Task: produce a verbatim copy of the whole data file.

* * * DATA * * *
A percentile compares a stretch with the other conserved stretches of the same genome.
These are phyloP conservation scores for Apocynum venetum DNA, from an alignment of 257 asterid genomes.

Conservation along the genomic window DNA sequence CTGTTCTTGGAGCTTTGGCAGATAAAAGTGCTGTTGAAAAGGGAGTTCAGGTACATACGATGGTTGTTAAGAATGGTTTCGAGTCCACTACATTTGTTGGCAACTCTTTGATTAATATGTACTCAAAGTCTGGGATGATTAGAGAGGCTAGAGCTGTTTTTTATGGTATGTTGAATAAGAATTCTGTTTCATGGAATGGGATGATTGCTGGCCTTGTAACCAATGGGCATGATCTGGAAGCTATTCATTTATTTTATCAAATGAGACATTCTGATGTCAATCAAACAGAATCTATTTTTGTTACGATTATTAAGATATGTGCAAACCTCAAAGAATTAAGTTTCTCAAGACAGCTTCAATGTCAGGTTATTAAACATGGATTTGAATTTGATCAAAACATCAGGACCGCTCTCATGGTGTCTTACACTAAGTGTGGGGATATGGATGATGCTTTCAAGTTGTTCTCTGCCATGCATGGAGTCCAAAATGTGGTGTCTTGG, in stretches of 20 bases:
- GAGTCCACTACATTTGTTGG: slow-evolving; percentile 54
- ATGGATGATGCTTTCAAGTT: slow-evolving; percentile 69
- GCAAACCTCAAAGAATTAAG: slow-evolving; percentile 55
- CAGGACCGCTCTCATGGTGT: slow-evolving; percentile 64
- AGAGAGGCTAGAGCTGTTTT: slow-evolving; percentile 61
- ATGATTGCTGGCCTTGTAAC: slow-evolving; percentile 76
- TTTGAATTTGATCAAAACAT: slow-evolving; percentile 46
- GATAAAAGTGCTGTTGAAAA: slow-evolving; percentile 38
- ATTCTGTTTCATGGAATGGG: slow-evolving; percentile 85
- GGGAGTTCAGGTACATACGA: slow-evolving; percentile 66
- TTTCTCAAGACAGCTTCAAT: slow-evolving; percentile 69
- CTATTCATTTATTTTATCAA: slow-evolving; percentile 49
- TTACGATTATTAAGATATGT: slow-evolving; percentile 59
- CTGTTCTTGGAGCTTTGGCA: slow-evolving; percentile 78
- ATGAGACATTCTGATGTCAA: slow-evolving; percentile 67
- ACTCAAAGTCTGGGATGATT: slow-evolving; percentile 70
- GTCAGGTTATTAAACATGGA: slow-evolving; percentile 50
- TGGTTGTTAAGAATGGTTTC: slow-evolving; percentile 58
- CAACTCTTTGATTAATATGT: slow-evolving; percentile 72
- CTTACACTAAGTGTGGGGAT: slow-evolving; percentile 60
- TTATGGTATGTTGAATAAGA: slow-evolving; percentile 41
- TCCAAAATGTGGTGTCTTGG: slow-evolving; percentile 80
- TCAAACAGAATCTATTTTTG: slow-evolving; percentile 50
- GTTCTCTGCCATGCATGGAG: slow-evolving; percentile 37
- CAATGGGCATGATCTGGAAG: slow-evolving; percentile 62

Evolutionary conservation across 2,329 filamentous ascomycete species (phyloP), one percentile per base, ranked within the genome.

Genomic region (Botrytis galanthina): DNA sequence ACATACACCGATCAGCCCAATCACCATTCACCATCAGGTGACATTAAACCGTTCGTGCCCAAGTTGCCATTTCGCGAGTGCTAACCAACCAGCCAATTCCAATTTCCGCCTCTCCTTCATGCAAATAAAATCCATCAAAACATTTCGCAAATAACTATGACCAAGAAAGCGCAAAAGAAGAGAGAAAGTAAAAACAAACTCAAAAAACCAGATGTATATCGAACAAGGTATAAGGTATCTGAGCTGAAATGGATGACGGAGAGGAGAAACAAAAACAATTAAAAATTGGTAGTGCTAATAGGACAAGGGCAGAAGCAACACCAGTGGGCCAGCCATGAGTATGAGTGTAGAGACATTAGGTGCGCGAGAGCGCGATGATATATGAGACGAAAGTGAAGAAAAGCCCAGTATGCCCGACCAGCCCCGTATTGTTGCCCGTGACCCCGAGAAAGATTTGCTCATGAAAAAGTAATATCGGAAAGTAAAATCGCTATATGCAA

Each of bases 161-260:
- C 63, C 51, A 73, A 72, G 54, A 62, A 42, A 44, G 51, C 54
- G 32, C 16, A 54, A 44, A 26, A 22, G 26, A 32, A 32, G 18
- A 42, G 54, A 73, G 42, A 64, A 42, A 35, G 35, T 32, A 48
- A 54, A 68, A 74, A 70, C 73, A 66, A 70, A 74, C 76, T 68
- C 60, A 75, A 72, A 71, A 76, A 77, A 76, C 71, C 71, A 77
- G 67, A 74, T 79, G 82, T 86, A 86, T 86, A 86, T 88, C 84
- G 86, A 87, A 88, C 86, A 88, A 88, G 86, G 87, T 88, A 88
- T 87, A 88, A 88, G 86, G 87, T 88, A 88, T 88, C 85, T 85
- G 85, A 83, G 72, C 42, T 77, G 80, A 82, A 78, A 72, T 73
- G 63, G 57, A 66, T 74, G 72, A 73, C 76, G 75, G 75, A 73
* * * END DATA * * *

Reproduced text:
A percentile compares a stretch with the other conserved stretches of the same genome.
These are phyloP conservation scores for Apocynum venetum DNA, from an alignment of 257 asterid genomes.

Conservation along the genomic window DNA sequence CTGTTCTTGGAGCTTTGGCAGATAAAAGTGCTGTTGAAAAGGGAGTTCAGGTACATACGATGGTTGTTAAGAATGGTTTCGAGTCCACTACATTTGTTGGCAACTCTTTGATTAATATGTACTCAAAGTCTGGGATGATTAGAGAGGCTAGAGCTGTTTTTTATGGTATGTTGAATAAGAATTCTGTTTCATGGAATGGGATGATTGCTGGCCTTGTAACCAATGGGCATGATCTGGAAGCTATTCATTTATTTTATCAAATGAGACATTCTGATGTCAATCAAACAGAATCTATTTTTGTTACGATTATTAAGATATGTGCAAACCTCAAAGAATTAAGTTTCTCAAGACAGCTTCAATGTCAGGTTATTAAACATGGATTTGAATTTGATCAAAACATCAGGACCGCTCTCATGGTGTCTTACACTAAGTGTGGGGATATGGATGATGCTTTCAAGTTGTTCTCTGCCATGCATGGAGTCCAAAATGTGGTGTCTTGG, in stretches of 20 bases:
- GAGTCCACTACATTTGTTGG: slow-evolving; percentile 54
- ATGGATGATGCTTTCAAGTT: slow-evolving; percentile 69
- GCAAACCTCAAAGAATTAAG: slow-evolving; percentile 55
- CAGGACCGCTCTCATGGTGT: slow-evolving; percentile 64
- AGAGAGGCTAGAGCTGTTTT: slow-evolving; percentile 61
- ATGATTGCTGGCCTTGTAAC: slow-evolving; percentile 76
- TTTGAATTTGATCAAAACAT: slow-evolving; percentile 46
- GATAAAAGTGCTGTTGAAAA: slow-evolving; percentile 38
- ATTCTGTTTCATGGAATGGG: slow-evolving; percentile 85
- GGGAGTTCAGGTACATACGA: slow-evolving; percentile 66
- TTTCTCAAGACAGCTTCAAT: slow-evolving; percentile 69
- CTATTCATTTATTTTATCAA: slow-evolving; percentile 49
- TTACGATTATTAAGATATGT: slow-evolving; percentile 59
- CTGTTCTTGGAGCTTTGGCA: slow-evolving; percentile 78
- ATGAGACATTCTGATGTCAA: slow-evolving; percentile 67
- ACTCAAAGTCTGGGATGATT: slow-evolving; percentile 70
- GTCAGGTTATTAAACATGGA: slow-evolving; percentile 50
- TGGTTGTTAAGAATGGTTTC: slow-evolving; percentile 58
- CAACTCTTTGATTAATATGT: slow-evolving; percentile 72
- CTTACACTAAGTGTGGGGAT: slow-evolving; percentile 60
- TTATGGTATGTTGAATAAGA: slow-evolving; percentile 41
- TCCAAAATGTGGTGTCTTGG: slow-evolving; percentile 80
- TCAAACAGAATCTATTTTTG: slow-evolving; percentile 50
- GTTCTCTGCCATGCATGGAG: slow-evolving; percentile 37
- CAATGGGCATGATCTGGAAG: slow-evolving; percentile 62

Evolutionary conservation across 2,329 filamentous ascomycete species (phyloP), one percentile per base, ranked within the genome.

Genomic region (Botrytis galanthina): DNA sequence ACATACACCGATCAGCCCAATCACCATTCACCATCAGGTGACATTAAACCGTTCGTGCCCAAGTTGCCATTTCGCGAGTGCTAACCAACCAGCCAATTCCAATTTCCGCCTCTCCTTCATGCAAATAAAATCCATCAAAACATTTCGCAAATAACTATGACCAAGAAAGCGCAAAAGAAGAGAGAAAGTAAAAACAAACTCAAAAAACCAGATGTATATCGAACAAGGTATAAGGTATCTGAGCTGAAATGGATGACGGAGAGGAGAAACAAAAACAATTAAAAATTGGTAGTGCTAATAGGACAAGGGCAGAAGCAACACCAGTGGGCCAGCCATGAGTATGAGTGTAGAGACATTAGGTGCGCGAGAGCGCGATGATATATGAGACGAAAGTGAAGAAAAGCCCAGTATGCCCGACCAGCCCCGTATTGTTGCCCGTGACCCCGAGAAAGATTTGCTCATGAAAAAGTAATATCGGAAAGTAAAATCGCTATATGCAA

Each of bases 161-260:
- C 63, C 51, A 73, A 72, G 54, A 62, A 42, A 44, G 51, C 54
- G 32, C 16, A 54, A 44, A 26, A 22, G 26, A 32, A 32, G 18
- A 42, G 54, A 73, G 42, A 64, A 42, A 35, G 35, T 32, A 48
- A 54, A 68, A 74, A 70, C 73, A 66, A 70, A 74, C 76, T 68
- C 60, A 75, A 72, A 71, A 76, A 77, A 76, C 71, C 71, A 77
- G 67, A 74, T 79, G 82, T 86, A 86, T 86, A 86, T 88, C 84
- G 86, A 87, A 88, C 86, A 88, A 88, G 86, G 87, T 88, A 88
- T 87, A 88, A 88, G 86, G 87, T 88, A 88, T 88, C 85, T 85
- G 85, A 83, G 72, C 42, T 77, G 80, A 82, A 78, A 72, T 73
- G 63, G 57, A 66, T 74, G 72, A 73, C 76, G 75, G 75, A 73